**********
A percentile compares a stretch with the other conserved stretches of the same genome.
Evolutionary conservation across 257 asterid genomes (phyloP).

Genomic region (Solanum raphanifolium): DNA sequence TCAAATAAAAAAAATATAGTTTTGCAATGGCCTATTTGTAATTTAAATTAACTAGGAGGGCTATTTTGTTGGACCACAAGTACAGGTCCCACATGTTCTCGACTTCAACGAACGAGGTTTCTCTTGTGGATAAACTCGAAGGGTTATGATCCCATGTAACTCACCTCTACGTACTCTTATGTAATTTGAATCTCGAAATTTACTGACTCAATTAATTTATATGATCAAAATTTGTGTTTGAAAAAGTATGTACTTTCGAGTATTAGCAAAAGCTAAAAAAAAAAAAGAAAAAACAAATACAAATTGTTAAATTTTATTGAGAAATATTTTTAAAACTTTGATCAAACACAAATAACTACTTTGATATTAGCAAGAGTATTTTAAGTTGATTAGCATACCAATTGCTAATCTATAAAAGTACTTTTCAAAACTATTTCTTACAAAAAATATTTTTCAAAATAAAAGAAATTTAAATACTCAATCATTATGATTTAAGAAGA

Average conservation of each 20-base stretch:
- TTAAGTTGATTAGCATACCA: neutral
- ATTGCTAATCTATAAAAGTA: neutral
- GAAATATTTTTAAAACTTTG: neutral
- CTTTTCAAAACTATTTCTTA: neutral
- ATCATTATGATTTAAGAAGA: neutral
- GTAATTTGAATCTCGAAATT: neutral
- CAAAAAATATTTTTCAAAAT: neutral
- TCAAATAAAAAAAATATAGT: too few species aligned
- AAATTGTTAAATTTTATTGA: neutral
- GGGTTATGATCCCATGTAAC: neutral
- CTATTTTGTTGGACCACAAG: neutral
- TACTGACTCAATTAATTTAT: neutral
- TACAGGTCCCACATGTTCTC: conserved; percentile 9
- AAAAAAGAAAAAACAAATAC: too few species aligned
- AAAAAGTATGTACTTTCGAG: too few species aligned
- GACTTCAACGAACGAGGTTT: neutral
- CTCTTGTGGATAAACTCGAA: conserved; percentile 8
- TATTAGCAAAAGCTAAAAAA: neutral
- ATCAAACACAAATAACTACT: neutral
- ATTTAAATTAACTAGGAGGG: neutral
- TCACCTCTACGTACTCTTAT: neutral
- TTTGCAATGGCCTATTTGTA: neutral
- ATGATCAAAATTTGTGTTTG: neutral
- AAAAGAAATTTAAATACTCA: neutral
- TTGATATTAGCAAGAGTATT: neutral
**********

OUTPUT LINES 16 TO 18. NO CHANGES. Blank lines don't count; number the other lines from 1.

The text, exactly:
- TACTGACTCAATTAATTTAT: neutral
- TACAGGTCCCACATGTTCTC: conserved; percentile 9
- AAAAAAGAAAAAACAAATAC: too few species aligned